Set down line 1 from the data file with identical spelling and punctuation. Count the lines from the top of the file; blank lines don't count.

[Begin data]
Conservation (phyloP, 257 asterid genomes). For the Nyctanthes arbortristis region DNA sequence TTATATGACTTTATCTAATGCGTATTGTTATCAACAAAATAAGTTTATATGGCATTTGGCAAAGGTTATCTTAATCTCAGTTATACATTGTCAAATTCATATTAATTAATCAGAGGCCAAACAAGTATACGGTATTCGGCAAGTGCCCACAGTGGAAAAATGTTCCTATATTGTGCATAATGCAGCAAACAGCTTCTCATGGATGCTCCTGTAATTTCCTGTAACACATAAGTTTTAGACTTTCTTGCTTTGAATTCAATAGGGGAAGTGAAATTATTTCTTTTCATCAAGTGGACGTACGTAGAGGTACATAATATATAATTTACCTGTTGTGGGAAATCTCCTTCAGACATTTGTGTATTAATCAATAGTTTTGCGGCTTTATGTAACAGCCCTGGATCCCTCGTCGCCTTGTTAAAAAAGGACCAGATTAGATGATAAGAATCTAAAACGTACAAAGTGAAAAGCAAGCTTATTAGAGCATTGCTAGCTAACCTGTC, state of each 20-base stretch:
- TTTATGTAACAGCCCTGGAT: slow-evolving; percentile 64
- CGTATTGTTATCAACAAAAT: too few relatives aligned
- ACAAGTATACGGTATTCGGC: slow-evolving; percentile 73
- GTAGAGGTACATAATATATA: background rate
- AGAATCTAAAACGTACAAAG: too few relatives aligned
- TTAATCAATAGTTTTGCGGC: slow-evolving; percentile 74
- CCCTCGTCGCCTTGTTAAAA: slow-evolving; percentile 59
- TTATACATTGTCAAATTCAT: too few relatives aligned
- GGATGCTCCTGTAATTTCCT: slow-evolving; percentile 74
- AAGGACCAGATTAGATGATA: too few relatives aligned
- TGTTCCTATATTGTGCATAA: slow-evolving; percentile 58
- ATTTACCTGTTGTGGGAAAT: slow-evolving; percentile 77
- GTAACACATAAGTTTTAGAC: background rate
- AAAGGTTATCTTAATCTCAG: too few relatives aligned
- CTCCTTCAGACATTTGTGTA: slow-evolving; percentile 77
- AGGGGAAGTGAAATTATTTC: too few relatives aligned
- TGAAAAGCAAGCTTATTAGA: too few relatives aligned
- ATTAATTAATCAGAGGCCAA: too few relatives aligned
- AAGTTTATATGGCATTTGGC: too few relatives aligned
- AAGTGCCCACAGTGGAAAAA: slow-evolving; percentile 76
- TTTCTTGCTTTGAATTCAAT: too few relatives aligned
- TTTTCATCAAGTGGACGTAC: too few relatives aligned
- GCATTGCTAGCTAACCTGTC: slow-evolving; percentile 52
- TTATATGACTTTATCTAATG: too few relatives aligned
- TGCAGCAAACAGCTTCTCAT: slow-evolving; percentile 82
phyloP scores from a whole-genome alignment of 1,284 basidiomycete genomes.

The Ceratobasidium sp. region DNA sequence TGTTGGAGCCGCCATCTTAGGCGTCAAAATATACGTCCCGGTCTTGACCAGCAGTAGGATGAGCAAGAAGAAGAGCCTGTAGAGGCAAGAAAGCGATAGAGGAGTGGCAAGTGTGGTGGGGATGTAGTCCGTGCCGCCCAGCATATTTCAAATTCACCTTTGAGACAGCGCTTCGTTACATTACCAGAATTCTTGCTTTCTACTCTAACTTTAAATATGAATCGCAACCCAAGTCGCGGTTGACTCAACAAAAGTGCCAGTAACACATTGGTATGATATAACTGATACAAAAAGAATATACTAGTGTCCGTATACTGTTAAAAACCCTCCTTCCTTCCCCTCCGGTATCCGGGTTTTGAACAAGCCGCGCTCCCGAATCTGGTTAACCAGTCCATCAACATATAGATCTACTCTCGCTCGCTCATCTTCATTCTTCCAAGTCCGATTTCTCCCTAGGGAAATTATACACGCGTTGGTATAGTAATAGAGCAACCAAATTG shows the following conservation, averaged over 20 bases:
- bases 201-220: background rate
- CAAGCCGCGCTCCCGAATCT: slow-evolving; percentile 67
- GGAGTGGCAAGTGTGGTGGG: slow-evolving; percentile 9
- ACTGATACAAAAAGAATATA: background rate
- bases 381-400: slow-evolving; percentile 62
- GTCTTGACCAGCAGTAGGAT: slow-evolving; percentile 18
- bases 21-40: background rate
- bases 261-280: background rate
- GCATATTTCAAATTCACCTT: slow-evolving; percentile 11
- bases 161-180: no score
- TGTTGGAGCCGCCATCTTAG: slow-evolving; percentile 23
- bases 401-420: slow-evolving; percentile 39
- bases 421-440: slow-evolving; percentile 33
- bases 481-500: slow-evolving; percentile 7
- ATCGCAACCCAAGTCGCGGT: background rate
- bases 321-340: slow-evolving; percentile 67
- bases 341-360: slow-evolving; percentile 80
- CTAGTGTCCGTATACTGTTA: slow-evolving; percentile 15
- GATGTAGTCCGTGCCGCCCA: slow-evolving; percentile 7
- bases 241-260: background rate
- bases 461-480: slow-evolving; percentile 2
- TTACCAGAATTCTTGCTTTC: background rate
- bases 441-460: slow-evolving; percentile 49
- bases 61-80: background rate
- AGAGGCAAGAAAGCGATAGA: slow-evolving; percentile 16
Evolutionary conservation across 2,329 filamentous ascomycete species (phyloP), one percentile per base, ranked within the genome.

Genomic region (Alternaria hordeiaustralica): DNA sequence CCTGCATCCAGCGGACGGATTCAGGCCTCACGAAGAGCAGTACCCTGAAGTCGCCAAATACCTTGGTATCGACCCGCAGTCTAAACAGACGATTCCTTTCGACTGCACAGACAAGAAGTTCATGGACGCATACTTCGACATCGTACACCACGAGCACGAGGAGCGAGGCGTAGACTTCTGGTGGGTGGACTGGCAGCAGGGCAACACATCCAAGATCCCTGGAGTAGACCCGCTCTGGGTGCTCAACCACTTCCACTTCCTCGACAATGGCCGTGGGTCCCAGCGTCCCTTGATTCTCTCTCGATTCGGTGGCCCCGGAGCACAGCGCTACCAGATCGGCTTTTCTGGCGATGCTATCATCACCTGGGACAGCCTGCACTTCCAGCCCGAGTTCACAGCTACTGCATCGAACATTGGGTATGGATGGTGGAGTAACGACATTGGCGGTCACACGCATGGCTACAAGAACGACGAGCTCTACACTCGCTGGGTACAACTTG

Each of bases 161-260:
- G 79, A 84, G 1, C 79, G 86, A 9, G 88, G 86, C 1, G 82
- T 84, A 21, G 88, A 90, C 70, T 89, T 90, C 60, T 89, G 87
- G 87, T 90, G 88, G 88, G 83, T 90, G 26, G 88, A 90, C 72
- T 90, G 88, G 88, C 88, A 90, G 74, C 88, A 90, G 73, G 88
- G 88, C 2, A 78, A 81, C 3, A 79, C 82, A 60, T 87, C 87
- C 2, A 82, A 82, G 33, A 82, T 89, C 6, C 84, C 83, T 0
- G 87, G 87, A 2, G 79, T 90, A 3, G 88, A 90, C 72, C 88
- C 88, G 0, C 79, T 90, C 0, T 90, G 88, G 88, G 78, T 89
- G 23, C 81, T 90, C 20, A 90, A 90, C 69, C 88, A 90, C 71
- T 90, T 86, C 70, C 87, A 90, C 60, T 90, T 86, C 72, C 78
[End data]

Conservation (phyloP, 257 asterid genomes). For the Nyctanthes arbortristis region DNA sequence TTATATGACTTTATCTAATGCGTATTGTTATCAACAAAATAAGTTTATATGGCATTTGGCAAAGGTTATCTTAATCTCAGTTATACATTGTCAAATTCATATTAATTAATCAGAGGCCAAACAAGTATACGGTATTCGGCAAGTGCCCACAGTGGAAAAATGTTCCTATATTGTGCATAATGCAGCAAACAGCTTCTCATGGATGCTCCTGTAATTTCCTGTAACACATAAGTTTTAGACTTTCTTGCTTTGAATTCAATAGGGGAAGTGAAATTATTTCTTTTCATCAAGTGGACGTACGTAGAGGTACATAATATATAATTTACCTGTTGTGGGAAATCTCCTTCAGACATTTGTGTATTAATCAATAGTTTTGCGGCTTTATGTAACAGCCCTGGATCCCTCGTCGCCTTGTTAAAAAAGGACCAGATTAGATGATAAGAATCTAAAACGTACAAAGTGAAAAGCAAGCTTATTAGAGCATTGCTAGCTAACCTGTC, state of each 20-base stretch: